Observation of Large Water-Cluster Anions with Surface-Bound Excess Electrons

See allHide authors and affiliations

Science  07 Jan 2005:
Vol. 307, Issue 5706, pp. 93-96
DOI: 10.1126/science.1106719


Anionic water clusters have long been studied to infer properties of the bulk hydrated electron. We used photoelectron imaging to characterize a class of (H2O)n and (D2O)n cluster anions (n ≤ 200 molecules) with vertical binding energies that are significantly lower than those previously recorded. The data are consistent with a structure in which the excess electron is bound to the surface of the cluster. This result implies that the excess electron in previously observed water-cluster anions, with higher vertical binding energies, was internally solvated. Thus, the properties of those clusters could be extrapolated to those of the bulk hydrated electron.

The hydrated electron (1), which is localized and supported within a cavity formed by surrounding water molecules, plays a prominent role in many areas of condensed-phase science such as radiation physics, biological activity, electron transfer, and charge-induced reactivity. Gas-phase clusters of solvent molecules have also been observed to carry an extra charge (2), and they represent microscopic analogs to their bulk counterparts, assuming that sufficient solvent molecules are present. For water clusters, however, the critical size beyond which the cluster anion resembles the bulk hydrated electron has remained a controversial issue. Specifically, there are believed to be two localization modes for an excess electron in a water cluster: an internally solvated electron, akin to the bulk; and an electron localized on the surface of the cluster (3).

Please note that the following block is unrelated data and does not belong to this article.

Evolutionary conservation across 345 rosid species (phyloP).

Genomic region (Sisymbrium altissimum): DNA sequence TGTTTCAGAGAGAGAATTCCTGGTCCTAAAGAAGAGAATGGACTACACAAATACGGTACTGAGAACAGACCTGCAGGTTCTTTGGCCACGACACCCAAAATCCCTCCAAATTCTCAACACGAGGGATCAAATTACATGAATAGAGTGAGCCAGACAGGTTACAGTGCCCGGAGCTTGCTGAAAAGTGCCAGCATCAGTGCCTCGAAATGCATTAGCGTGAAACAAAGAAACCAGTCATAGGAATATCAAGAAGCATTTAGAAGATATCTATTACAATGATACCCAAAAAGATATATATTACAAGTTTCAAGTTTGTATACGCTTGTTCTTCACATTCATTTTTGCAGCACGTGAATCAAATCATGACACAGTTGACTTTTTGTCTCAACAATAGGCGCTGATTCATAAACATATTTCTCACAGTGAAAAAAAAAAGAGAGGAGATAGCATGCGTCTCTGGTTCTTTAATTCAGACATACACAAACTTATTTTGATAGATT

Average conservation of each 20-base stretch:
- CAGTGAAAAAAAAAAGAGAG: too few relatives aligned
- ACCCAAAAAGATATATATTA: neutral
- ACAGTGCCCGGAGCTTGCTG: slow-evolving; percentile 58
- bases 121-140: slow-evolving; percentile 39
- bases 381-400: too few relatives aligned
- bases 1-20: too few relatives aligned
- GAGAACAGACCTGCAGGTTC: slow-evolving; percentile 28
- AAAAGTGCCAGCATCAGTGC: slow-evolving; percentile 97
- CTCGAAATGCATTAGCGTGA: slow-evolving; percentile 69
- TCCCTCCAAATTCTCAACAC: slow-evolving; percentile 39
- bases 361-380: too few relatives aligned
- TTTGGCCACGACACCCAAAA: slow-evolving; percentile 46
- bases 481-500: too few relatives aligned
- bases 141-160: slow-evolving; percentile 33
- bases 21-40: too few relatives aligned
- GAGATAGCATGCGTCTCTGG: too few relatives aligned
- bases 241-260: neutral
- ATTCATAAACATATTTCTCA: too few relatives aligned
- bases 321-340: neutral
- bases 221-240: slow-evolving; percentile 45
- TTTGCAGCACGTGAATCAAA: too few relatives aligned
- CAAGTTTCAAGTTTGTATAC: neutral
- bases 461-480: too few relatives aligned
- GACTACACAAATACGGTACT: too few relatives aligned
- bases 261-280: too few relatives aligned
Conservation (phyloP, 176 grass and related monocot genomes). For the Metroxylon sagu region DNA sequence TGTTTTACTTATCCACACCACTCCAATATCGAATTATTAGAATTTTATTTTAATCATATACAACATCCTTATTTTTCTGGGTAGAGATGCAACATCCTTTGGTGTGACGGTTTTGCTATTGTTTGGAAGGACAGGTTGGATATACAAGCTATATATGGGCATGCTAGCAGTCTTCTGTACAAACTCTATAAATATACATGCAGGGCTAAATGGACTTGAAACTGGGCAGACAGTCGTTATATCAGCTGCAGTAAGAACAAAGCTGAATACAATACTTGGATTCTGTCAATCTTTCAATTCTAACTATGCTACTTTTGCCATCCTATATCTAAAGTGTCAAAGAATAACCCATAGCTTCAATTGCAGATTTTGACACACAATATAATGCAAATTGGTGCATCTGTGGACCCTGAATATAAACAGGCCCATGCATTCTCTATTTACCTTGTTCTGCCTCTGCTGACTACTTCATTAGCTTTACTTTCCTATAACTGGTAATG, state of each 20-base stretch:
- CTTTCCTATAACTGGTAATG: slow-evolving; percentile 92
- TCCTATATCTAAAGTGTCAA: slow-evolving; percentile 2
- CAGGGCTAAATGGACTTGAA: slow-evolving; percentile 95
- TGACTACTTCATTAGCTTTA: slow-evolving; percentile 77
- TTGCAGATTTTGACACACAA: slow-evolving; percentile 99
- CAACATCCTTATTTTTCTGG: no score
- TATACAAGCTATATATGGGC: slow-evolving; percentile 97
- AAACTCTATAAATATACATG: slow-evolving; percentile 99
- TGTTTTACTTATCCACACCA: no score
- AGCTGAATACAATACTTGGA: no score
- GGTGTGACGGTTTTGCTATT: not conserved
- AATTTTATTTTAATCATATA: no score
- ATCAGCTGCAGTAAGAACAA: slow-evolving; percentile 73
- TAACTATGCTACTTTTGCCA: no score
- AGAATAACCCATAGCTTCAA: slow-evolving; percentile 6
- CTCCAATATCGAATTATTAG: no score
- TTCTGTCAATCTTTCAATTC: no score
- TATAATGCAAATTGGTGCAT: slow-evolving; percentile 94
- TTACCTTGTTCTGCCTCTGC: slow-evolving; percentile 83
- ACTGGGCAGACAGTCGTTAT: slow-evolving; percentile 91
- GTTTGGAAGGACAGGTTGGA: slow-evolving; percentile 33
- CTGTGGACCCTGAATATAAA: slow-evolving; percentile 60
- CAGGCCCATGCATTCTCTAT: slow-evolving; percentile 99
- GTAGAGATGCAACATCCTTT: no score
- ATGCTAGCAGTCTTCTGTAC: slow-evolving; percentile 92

Significant theoretical effort has been devoted to understanding the nature of the excess electron in water clusters, (H2O)n. Path-integral molecular dynamics simulations found that surface states are more stable at sizes up to n = 32 molecules, whereas the internal electron is more stable for n ≥ 64 (3). Electron vertical binding energies (VBEs), which correspond to the minimum amount of energy required to remove the electron from the cluster anion with no molecular rearrangement, were predicted to be considerably lower for the surface states than for the internal states. Thus, photoelectron (PE) spectroscopy of (H2O)n clusters should yield the size at which the surface-to-internal structural transformation occurs.

However, PE spectra measured by Coe et al. (4) showed no evidence for a surface-to-internal transition in the predicted size range. Instead, the measured VBEs from (H2O)11 up to (H2O)69 scaled linearly with the inverse of the cluster radius or, equivalently, as n–1/3. Such a correlation is expected for an internally solvated electron within a simple dielectric model (5), which recovers the observed gradient using the known dielectric constants of bulk water (4, 6). Furthermore, extrapolation of the VBE to infinite size (the bulk) yielded a value of 3.3 eV, which is close to the photoelectric threshold of water, 3.2 eV, estimated by Coe et al. (4). This result supports the idea that there is an internally solvated electron in these clusters. However, the measured VBEs are in good agreement with VBEs calculated for surface states (3), providing the alternative interpretation that surface states were observed in the experiments. There is a similar inconsistency in the electronic absorption spectra of (H2O)n (15 ≤ n ≤ 50) (7), in which the maxima also scale linearly with n–1/3 and extrapolate to the observable bulk value (1). But, those spectra were also found to be in agreement with the calculated values for surface rather than internal states (8). Finally, even though PE spectra of I(H2O)n clusters showed a VBE-versus-n–1/3 correlation with the same gradient as (H2O)n clusters (9), there is consensus that the iodide resides on the surface of small- to medium-sized clusters (10, 11).